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Universal Pictures Home Entertainment
The 10 Wildest Movie Plot Twists
Laura Harring in Mulholland Drive (2001)
Laura Harring in Mulholland Drive (2001)
Universal Pictures Home Entertainment

An ending often makes or breaks a movie. There’s nothing quite as satisfying as having the rug pulled out from under you, particularly in a thriller. But too many flicks that try to shock can’t stick the landing—they’re outlandish and illogical, or signal where the plot is headed. Not all of these films are entirely successful, but they have one important attribute in common: From the classic to the cultishly beloved, they involve hard-to-predict twists that really do blow viewers’ minds, then linger there for days, if not life. (Warning: Massive spoilers below.)

1. PSYCHO (1960)

Alfred Hitchcock often constructed his movies like neat games that manipulated the audience. The Master of Suspense delved headfirst into horror with Psycho, which follows a secretary (Janet Leigh) who sneaks off with $40,000 and hides in a motel. The ensuing jolt depends on Leigh’s fame at the time: No one expected the ostensible star and protagonist to die in a gory (for the time) shower butchering only a third of the way into the running time. Hitchcock outdid that feat with the last-act revelation that Anthony Perkins’s supremely creepy Norman Bates is embodying his dead mother.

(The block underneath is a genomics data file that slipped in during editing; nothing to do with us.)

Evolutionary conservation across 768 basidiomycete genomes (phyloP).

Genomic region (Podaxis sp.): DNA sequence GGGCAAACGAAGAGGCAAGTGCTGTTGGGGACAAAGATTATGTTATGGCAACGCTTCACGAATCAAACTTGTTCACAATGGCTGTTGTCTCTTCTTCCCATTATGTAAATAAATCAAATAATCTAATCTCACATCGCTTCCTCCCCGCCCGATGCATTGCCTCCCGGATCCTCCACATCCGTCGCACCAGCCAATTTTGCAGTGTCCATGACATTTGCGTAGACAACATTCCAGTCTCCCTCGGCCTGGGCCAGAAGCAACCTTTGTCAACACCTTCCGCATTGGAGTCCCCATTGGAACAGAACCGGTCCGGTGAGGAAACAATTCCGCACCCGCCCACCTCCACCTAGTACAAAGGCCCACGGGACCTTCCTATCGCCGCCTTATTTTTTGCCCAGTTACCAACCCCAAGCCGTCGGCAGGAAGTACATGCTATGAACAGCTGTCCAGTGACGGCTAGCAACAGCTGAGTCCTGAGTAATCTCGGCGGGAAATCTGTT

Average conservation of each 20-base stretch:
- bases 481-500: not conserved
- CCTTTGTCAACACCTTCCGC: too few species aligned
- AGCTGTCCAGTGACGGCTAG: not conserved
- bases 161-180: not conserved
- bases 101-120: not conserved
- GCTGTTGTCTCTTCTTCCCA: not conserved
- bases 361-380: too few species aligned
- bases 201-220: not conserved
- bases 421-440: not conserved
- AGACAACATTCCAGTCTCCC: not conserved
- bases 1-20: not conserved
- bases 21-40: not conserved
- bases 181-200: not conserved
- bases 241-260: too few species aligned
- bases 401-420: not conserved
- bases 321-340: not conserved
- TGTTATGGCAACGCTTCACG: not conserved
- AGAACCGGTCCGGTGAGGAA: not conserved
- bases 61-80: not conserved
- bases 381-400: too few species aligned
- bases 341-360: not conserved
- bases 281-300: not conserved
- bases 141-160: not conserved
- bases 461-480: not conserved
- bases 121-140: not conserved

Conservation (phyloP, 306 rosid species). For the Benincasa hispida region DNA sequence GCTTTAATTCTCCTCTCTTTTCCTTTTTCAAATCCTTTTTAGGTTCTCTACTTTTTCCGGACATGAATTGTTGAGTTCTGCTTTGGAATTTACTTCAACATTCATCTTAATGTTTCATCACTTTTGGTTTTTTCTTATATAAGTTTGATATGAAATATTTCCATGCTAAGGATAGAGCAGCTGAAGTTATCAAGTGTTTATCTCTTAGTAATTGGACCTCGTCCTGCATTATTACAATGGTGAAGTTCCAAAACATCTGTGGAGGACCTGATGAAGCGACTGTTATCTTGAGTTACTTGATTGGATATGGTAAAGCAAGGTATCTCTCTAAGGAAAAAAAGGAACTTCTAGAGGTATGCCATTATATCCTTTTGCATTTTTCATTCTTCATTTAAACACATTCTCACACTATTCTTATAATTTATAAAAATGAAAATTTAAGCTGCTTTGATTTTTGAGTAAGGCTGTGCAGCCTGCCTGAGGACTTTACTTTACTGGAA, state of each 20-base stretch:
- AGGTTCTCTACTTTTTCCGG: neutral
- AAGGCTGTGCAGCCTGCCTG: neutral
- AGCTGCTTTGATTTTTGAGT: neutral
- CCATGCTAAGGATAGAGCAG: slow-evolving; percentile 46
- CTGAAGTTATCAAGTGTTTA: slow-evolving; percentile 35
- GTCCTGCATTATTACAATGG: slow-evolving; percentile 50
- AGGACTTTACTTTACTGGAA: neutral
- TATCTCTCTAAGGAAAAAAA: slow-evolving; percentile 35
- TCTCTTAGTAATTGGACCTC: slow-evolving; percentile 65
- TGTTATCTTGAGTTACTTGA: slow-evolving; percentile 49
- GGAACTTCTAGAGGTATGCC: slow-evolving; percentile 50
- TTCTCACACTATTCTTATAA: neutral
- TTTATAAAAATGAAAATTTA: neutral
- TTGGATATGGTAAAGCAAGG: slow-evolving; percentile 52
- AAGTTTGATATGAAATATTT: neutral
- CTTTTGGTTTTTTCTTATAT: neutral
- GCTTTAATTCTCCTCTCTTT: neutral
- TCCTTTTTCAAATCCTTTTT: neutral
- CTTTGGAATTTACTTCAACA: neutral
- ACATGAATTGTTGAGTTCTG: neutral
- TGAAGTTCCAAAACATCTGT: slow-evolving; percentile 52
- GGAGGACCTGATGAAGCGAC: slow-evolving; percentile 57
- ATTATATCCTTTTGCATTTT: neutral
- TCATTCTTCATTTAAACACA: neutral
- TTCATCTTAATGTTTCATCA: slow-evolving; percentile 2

2. PLANET OF THE APES (1968)

No, not the botched Tim Burton remake that tweaked the original movie’s famous reveal in a way that left everyone scratching their heads. The Charlton Heston-starring sci-fi gem continues to stupefy anyone who comes into its orbit. Heston, of course, plays an astronaut who travels to a strange land where advanced apes lord over human slaves. It becomes clear once he finds the decrepit remains of the Statue of Liberty that he’s in fact on a future Earth. The anti-violence message, especially during the political tumult of 1968, shook people up as much as the time warp.